Union would not work, as then those would all remain within the same Hyperspace and you'd get rather a compound than a pair of stacked bases. But you could like to consider that in the sense of student91's segmentotopal product instead:
E @ (F||G) := (E+||E-) # (F||G) = (E+xF) || (E-xG).

But be aware then: the exisatance of such a new quickfur-operation ( :D ) would depend on the existance of E+||E-! (And on that height restriction too.) E.g. tet || dual tet (in the sense of alternated cube, i.e. s2s2s) does exist (it is hex = x3o3o4o). But neither r-snic || l-snic nor r-snid || l-snid do exist! - Thus this "@" seems to be kind of rather restricted after all...

--- rk

Although I have proven that A×C||B×D will work if A||B and C||D exist, I have not proven the opposite, so it might be possible that A×C||B×D exists if C||D doesn't exist, although I think it to be very unlikely, and maybe even provably impossible. I think I can prove it if I think a little more, but I'm not able to prove it yet. (I am very bad at proving things don't exist).
besides, I think my segmentotopical product should be implemented in Wendy's lacing notation. I was thinking about something like
%%P%%Q%%...¤%%R%%S%%..&#x. We could of course use some other multiplication sign, but both x and # are already used in the lacing notation. (and I thought winterstolice also used *). (the ¤-sign is ctrl+alt+4 or (Alt Gr)+4)
How easily one gives his confidence to persons who know how to give themselves the appearance of more knowledge, when this knowledge has been drawn from a foreign source.
-Stern/Multatuli/Eduard Douwes Dekker
student91
Tetronian
 
Posts: 328
Joined: Tue Dec 10, 2013 3:41 pm

Re: Johnsonian Polytopes

Postby student91 » Mon Jan 06, 2014 11:54 am

but let's get back to my previous statement:
student91 wrote:[...]
every segmentotope is either:
a lace simplex of wythoffian polytopes with the same symmetry
a segmentotopical product of multiple segmentotopes
multiple lace simplices placed base-to-base
a diminishing of those.
an augmention of a diminishing
A cartesian product of a segmentotope and another CRF-polytope


student91

we should also include the snubs into the wythoffians.
(the last one can be seen as a segmentotopical product of a CRF-prism and another segmentotope, so it can be discarted)
do you think this might be provable? (at least all 4d-segmentotopes are of one of these categories)
Last edited by student91 on Mon Jan 06, 2014 12:02 pm, edited 1 time in total.
How easily one gives his confidence to persons who know how to give themselves the appearance of more knowledge, when this knowledge has been drawn from a foreign source.
-Stern/Multatuli/Eduard Douwes Dekker
student91
Tetronian
 
Posts: 328
Joined: Tue Dec 10, 2013 3:41 pm

Re: Johnsonian Polytopes

Postby student91 » Mon Jan 06, 2014 11:56 am

Klitzing wrote:Some rather easy observations on student91's segmentotopal product "#":

Definition:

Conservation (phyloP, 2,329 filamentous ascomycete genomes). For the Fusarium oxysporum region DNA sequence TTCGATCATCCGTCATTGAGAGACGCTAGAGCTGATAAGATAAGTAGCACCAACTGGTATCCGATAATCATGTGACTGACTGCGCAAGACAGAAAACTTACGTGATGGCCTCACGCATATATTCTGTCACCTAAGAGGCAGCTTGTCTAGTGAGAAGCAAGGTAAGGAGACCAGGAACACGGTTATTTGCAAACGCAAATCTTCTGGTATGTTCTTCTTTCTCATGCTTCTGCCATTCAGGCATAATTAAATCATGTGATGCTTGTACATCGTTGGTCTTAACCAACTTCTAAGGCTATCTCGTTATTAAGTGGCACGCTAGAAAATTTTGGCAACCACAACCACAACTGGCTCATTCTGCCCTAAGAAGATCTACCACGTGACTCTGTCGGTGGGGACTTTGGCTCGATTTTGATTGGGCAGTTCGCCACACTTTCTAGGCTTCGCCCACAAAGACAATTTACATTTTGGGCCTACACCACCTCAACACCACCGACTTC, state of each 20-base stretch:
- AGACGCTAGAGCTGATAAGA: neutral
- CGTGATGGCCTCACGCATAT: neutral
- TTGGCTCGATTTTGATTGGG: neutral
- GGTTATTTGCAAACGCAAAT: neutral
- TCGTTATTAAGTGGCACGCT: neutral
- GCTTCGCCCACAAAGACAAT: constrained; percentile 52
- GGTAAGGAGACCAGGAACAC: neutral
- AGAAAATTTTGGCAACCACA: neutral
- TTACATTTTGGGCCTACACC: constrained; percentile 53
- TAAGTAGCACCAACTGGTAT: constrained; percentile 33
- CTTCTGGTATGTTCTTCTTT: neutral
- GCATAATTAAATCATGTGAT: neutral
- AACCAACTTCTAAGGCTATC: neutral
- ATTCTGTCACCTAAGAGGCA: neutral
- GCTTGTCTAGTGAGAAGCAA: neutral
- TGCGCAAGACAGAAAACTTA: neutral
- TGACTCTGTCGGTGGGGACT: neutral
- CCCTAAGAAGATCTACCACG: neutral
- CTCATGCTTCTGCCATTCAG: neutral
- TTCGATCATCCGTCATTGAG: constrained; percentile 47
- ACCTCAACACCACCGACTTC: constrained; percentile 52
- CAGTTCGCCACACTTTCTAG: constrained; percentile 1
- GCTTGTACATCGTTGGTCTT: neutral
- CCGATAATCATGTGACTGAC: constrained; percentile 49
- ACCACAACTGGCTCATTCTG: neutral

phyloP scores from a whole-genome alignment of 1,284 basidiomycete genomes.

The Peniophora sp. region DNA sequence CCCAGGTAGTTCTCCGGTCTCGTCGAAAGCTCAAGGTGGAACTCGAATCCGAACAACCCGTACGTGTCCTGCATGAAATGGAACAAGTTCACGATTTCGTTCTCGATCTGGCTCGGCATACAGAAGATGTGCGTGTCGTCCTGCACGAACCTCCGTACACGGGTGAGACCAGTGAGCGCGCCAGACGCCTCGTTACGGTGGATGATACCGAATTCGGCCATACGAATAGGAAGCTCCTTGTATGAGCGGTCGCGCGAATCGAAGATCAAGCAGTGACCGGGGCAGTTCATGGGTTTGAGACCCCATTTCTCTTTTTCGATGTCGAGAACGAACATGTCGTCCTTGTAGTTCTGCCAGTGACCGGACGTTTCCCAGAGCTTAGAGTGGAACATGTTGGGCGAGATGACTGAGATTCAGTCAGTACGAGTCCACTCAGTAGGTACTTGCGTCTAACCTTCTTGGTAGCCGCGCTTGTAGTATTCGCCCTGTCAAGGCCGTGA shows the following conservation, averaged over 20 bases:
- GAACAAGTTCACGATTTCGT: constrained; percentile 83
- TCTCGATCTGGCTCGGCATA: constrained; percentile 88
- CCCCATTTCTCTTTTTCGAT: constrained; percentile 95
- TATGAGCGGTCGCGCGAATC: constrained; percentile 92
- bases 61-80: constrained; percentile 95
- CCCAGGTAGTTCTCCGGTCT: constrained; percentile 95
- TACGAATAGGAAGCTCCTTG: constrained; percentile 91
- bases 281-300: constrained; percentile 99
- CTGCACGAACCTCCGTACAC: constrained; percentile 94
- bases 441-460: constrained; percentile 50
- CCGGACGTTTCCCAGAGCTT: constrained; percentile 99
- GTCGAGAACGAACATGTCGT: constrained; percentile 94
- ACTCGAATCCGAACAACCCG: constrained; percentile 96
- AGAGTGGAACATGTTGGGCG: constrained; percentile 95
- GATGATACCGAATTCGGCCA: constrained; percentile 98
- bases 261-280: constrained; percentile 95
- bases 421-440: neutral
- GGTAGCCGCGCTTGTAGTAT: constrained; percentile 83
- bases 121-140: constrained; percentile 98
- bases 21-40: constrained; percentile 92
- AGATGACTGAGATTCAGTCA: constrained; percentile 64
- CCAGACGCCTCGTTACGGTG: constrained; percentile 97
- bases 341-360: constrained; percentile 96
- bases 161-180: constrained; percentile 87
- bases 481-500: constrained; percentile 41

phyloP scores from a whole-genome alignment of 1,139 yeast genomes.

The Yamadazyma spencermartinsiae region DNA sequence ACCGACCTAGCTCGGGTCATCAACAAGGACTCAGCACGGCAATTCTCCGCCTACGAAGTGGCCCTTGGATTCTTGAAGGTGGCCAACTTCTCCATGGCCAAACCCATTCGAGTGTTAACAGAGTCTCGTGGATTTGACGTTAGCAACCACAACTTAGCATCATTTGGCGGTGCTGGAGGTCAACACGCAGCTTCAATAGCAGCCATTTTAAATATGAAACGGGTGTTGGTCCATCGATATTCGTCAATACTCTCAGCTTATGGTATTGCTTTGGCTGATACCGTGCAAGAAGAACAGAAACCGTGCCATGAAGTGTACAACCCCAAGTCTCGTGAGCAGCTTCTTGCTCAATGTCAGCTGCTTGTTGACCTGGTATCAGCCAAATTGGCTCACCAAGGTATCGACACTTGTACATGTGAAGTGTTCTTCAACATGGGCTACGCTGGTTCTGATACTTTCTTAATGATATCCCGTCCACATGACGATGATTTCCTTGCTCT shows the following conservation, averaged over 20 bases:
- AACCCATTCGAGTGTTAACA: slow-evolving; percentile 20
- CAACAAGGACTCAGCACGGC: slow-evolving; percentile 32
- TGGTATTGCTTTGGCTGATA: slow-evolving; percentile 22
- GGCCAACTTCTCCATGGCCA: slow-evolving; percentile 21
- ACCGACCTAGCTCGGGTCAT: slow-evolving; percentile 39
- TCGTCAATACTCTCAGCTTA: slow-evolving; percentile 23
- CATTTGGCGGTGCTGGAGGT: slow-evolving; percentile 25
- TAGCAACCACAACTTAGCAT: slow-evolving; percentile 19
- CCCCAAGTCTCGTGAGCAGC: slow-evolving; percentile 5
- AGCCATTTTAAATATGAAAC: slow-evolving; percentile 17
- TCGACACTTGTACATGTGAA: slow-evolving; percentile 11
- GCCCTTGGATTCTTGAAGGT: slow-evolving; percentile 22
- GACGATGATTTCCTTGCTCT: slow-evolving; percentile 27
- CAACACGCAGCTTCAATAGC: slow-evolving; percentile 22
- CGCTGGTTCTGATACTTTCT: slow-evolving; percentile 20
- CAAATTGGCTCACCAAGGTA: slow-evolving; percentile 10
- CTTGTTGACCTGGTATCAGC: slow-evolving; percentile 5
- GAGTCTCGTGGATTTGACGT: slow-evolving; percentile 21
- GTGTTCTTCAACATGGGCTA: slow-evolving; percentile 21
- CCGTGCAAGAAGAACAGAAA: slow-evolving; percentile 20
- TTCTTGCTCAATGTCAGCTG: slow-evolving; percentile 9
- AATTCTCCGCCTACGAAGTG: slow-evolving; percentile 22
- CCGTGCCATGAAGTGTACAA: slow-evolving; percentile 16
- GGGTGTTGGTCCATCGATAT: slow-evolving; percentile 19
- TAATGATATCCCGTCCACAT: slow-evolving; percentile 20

(A||B) # (C||D) := (AxC) || (BxD)

Observations:
if D = C then     (A||B) # (C||C) = (AxC) || (BxC) = (A||B) x C
esp. C = D = point then     (A||B) # line = (A||B) # (pt||pt) = ... = (A||B) x pt = A||B
and C = D = line then     (A||B) # square = (A||B) # (line||line) = ... = (A||B) x line = (A||B)-prism
Further:
because of PxQ = QxP (up to orientation in coodinate space) we too have P#Q = Q#P

--- rk

I like those!!
furthermore, It's (obviously) true that if (A||B)#(C||D) is possible, (B||A)#(C||D) is also possible.
How easily one gives his confidence to persons who know how to give themselves the appearance of more knowledge, when this knowledge has been drawn from a foreign source.
-Stern/Multatuli/Eduard Douwes Dekker
student91
Tetronian
 
Posts: 328
Joined: Tue Dec 10, 2013 3:41 pm

Re: Johnsonian Polytopes

Postby Klitzing » Mon Jan 06, 2014 12:50 pm

student91 wrote:we should also include the snubs into the wythoffians.
(the last one can be seen as a segmentotopical product of a CRF-prism and another segmentotope, so it can be discarted)
do you think this might be provable? (at least all 4d-segmentotopes are of one of these categories)

OMG, please don't intend that!

The term Wythoffian is made up to reflect the kaleidoscopical construction of polytopes, outlined by Wythoff.
The construction of snubs in the sense of an alternation e.g. was done by Stott.
Snubs in her sense usually do not lend for kaleidoscopical construction.
Nearly all known uniform polytopes known either qualify as Wythoffian or as snubs.

But snubs (in general) definitely are not Wythoffian. (Exceptions here are s2s2s = tet, s3s4o = ike.)
The only known convex uniform (up to my knowledge), which neither is Wythoffian nor a snub, is the grand antiprism (4D), found by Johnson.

The very intend of the usage of "Wythoffian" is just to discard all that stuff beyond.
In fact, "Wythoffian" and the set of all polytopes which can be described by a decorated Coxeter-Dynkin symbol, i.e. using node symbols "o" (resp. unringed node) and "x" (resp. ringed node) only, are synonyms.

The introduction of the node symbol "s" (resp. empty ring "node") is a completely different construction device, it therefore enriches the set of polytopes which are describable by Coxeter-Dynkin symbols.

In fact it was my paper on snubs, which finally detailed how snubs generally can be constructed from Wythoffian starting figures by means of an alternated faceting wrt. suitable subelements. Up to then only vertices had been used. But it does not restrict to those only, as I've described therein.

--- rk
Klitzing
Pentonian
 
Posts: 1616
Joined: Sun Aug 19, 2012 11:16 am
Location: Heidenheim, Germany

PreviousNext

Return to CRF Polytopes

Who is online

Users browsing this forum: No registered users and 2 guests

cron